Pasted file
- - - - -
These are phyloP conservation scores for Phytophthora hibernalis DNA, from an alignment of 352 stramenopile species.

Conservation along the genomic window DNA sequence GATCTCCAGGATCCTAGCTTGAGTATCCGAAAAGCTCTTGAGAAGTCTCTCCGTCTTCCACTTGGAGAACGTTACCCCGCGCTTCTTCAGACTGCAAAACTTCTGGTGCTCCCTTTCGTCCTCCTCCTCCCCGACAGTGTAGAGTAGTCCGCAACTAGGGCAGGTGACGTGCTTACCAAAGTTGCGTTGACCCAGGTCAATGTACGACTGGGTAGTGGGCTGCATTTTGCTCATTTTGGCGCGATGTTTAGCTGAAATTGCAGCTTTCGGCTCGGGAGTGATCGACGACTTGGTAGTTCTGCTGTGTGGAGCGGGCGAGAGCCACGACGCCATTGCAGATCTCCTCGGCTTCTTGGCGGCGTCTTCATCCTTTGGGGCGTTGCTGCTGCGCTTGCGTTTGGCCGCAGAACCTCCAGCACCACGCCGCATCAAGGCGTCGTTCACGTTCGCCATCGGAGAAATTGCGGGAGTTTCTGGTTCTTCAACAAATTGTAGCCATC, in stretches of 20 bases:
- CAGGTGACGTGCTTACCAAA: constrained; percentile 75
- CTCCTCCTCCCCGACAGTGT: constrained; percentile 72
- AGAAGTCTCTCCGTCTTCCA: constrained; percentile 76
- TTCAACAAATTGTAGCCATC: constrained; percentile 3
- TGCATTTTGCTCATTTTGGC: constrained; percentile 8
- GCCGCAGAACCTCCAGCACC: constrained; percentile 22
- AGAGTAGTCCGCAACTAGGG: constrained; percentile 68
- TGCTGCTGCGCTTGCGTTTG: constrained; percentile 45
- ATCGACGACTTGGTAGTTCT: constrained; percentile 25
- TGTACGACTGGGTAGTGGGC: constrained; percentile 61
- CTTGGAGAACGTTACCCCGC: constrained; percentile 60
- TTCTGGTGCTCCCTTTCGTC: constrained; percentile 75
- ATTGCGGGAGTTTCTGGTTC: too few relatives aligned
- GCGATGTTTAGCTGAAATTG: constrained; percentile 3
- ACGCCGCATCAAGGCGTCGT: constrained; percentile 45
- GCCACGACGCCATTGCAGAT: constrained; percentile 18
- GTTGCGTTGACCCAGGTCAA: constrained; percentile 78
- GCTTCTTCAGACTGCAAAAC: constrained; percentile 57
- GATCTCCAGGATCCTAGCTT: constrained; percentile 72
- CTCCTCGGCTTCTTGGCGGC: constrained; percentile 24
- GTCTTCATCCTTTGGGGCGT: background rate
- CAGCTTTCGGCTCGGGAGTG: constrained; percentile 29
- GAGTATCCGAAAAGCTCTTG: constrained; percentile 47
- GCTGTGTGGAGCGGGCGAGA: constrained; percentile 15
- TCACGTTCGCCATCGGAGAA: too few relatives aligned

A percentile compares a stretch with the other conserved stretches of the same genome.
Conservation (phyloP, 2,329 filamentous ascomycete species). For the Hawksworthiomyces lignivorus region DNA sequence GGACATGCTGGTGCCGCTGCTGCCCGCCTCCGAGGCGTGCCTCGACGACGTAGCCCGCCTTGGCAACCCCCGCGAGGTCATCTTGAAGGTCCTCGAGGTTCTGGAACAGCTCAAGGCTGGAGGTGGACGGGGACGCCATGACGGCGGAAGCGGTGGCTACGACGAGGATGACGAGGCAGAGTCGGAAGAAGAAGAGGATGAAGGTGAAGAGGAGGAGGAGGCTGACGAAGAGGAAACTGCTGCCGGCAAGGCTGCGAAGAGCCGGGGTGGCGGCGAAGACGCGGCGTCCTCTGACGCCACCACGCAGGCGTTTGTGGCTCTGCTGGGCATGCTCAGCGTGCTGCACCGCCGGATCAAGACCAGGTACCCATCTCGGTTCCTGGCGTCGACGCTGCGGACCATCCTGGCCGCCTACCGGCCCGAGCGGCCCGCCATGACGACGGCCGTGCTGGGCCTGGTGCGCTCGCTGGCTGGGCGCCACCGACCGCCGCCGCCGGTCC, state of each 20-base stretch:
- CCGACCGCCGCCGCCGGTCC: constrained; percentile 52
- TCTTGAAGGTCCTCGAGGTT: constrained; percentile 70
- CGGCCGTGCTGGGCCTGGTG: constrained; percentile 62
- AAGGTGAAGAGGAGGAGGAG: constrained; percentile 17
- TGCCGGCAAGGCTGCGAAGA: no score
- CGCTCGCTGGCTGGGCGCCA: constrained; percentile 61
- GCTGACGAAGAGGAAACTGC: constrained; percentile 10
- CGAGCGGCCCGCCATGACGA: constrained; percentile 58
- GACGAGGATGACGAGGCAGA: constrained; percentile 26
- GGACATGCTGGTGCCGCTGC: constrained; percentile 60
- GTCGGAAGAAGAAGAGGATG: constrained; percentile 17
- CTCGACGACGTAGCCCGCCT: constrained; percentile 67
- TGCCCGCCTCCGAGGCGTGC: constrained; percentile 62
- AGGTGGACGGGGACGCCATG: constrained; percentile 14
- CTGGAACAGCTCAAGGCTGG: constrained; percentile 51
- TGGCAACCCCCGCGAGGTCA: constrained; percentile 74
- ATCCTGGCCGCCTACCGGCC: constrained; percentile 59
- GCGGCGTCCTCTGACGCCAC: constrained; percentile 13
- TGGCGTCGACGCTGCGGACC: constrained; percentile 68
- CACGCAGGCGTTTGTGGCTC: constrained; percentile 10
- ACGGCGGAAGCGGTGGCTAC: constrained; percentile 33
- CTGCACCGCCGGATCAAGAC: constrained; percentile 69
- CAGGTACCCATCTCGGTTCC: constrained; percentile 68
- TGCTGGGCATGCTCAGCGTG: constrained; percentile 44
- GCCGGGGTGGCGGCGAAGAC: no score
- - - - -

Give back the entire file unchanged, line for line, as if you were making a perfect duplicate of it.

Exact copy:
These are phyloP conservation scores for Phytophthora hibernalis DNA, from an alignment of 352 stramenopile species.

Conservation along the genomic window DNA sequence GATCTCCAGGATCCTAGCTTGAGTATCCGAAAAGCTCTTGAGAAGTCTCTCCGTCTTCCACTTGGAGAACGTTACCCCGCGCTTCTTCAGACTGCAAAACTTCTGGTGCTCCCTTTCGTCCTCCTCCTCCCCGACAGTGTAGAGTAGTCCGCAACTAGGGCAGGTGACGTGCTTACCAAAGTTGCGTTGACCCAGGTCAATGTACGACTGGGTAGTGGGCTGCATTTTGCTCATTTTGGCGCGATGTTTAGCTGAAATTGCAGCTTTCGGCTCGGGAGTGATCGACGACTTGGTAGTTCTGCTGTGTGGAGCGGGCGAGAGCCACGACGCCATTGCAGATCTCCTCGGCTTCTTGGCGGCGTCTTCATCCTTTGGGGCGTTGCTGCTGCGCTTGCGTTTGGCCGCAGAACCTCCAGCACCACGCCGCATCAAGGCGTCGTTCACGTTCGCCATCGGAGAAATTGCGGGAGTTTCTGGTTCTTCAACAAATTGTAGCCATC, in stretches of 20 bases:
- CAGGTGACGTGCTTACCAAA: constrained; percentile 75
- CTCCTCCTCCCCGACAGTGT: constrained; percentile 72
- AGAAGTCTCTCCGTCTTCCA: constrained; percentile 76
- TTCAACAAATTGTAGCCATC: constrained; percentile 3
- TGCATTTTGCTCATTTTGGC: constrained; percentile 8
- GCCGCAGAACCTCCAGCACC: constrained; percentile 22
- AGAGTAGTCCGCAACTAGGG: constrained; percentile 68
- TGCTGCTGCGCTTGCGTTTG: constrained; percentile 45
- ATCGACGACTTGGTAGTTCT: constrained; percentile 25
- TGTACGACTGGGTAGTGGGC: constrained; percentile 61
- CTTGGAGAACGTTACCCCGC: constrained; percentile 60
- TTCTGGTGCTCCCTTTCGTC: constrained; percentile 75
- ATTGCGGGAGTTTCTGGTTC: too few relatives aligned
- GCGATGTTTAGCTGAAATTG: constrained; percentile 3
- ACGCCGCATCAAGGCGTCGT: constrained; percentile 45
- GCCACGACGCCATTGCAGAT: constrained; percentile 18
- GTTGCGTTGACCCAGGTCAA: constrained; percentile 78
- GCTTCTTCAGACTGCAAAAC: constrained; percentile 57
- GATCTCCAGGATCCTAGCTT: constrained; percentile 72
- CTCCTCGGCTTCTTGGCGGC: constrained; percentile 24
- GTCTTCATCCTTTGGGGCGT: background rate
- CAGCTTTCGGCTCGGGAGTG: constrained; percentile 29
- GAGTATCCGAAAAGCTCTTG: constrained; percentile 47
- GCTGTGTGGAGCGGGCGAGA: constrained; percentile 15
- TCACGTTCGCCATCGGAGAA: too few relatives aligned

A percentile compares a stretch with the other conserved stretches of the same genome.
Conservation (phyloP, 2,329 filamentous ascomycete species). For the Hawksworthiomyces lignivorus region DNA sequence GGACATGCTGGTGCCGCTGCTGCCCGCCTCCGAGGCGTGCCTCGACGACGTAGCCCGCCTTGGCAACCCCCGCGAGGTCATCTTGAAGGTCCTCGAGGTTCTGGAACAGCTCAAGGCTGGAGGTGGACGGGGACGCCATGACGGCGGAAGCGGTGGCTACGACGAGGATGACGAGGCAGAGTCGGAAGAAGAAGAGGATGAAGGTGAAGAGGAGGAGGAGGCTGACGAAGAGGAAACTGCTGCCGGCAAGGCTGCGAAGAGCCGGGGTGGCGGCGAAGACGCGGCGTCCTCTGACGCCACCACGCAGGCGTTTGTGGCTCTGCTGGGCATGCTCAGCGTGCTGCACCGCCGGATCAAGACCAGGTACCCATCTCGGTTCCTGGCGTCGACGCTGCGGACCATCCTGGCCGCCTACCGGCCCGAGCGGCCCGCCATGACGACGGCCGTGCTGGGCCTGGTGCGCTCGCTGGCTGGGCGCCACCGACCGCCGCCGCCGGTCC, state of each 20-base stretch:
- CCGACCGCCGCCGCCGGTCC: constrained; percentile 52
- TCTTGAAGGTCCTCGAGGTT: constrained; percentile 70
- CGGCCGTGCTGGGCCTGGTG: constrained; percentile 62
- AAGGTGAAGAGGAGGAGGAG: constrained; percentile 17
- TGCCGGCAAGGCTGCGAAGA: no score
- CGCTCGCTGGCTGGGCGCCA: constrained; percentile 61
- GCTGACGAAGAGGAAACTGC: constrained; percentile 10
- CGAGCGGCCCGCCATGACGA: constrained; percentile 58
- GACGAGGATGACGAGGCAGA: constrained; percentile 26
- GGACATGCTGGTGCCGCTGC: constrained; percentile 60
- GTCGGAAGAAGAAGAGGATG: constrained; percentile 17
- CTCGACGACGTAGCCCGCCT: constrained; percentile 67
- TGCCCGCCTCCGAGGCGTGC: constrained; percentile 62
- AGGTGGACGGGGACGCCATG: constrained; percentile 14
- CTGGAACAGCTCAAGGCTGG: constrained; percentile 51
- TGGCAACCCCCGCGAGGTCA: constrained; percentile 74
- ATCCTGGCCGCCTACCGGCC: constrained; percentile 59
- GCGGCGTCCTCTGACGCCAC: constrained; percentile 13
- TGGCGTCGACGCTGCGGACC: constrained; percentile 68
- CACGCAGGCGTTTGTGGCTC: constrained; percentile 10
- ACGGCGGAAGCGGTGGCTAC: constrained; percentile 33
- CTGCACCGCCGGATCAAGAC: constrained; percentile 69
- CAGGTACCCATCTCGGTTCC: constrained; percentile 68
- TGCTGGGCATGCTCAGCGTG: constrained; percentile 44
- GCCGGGGTGGCGGCGAAGAC: no score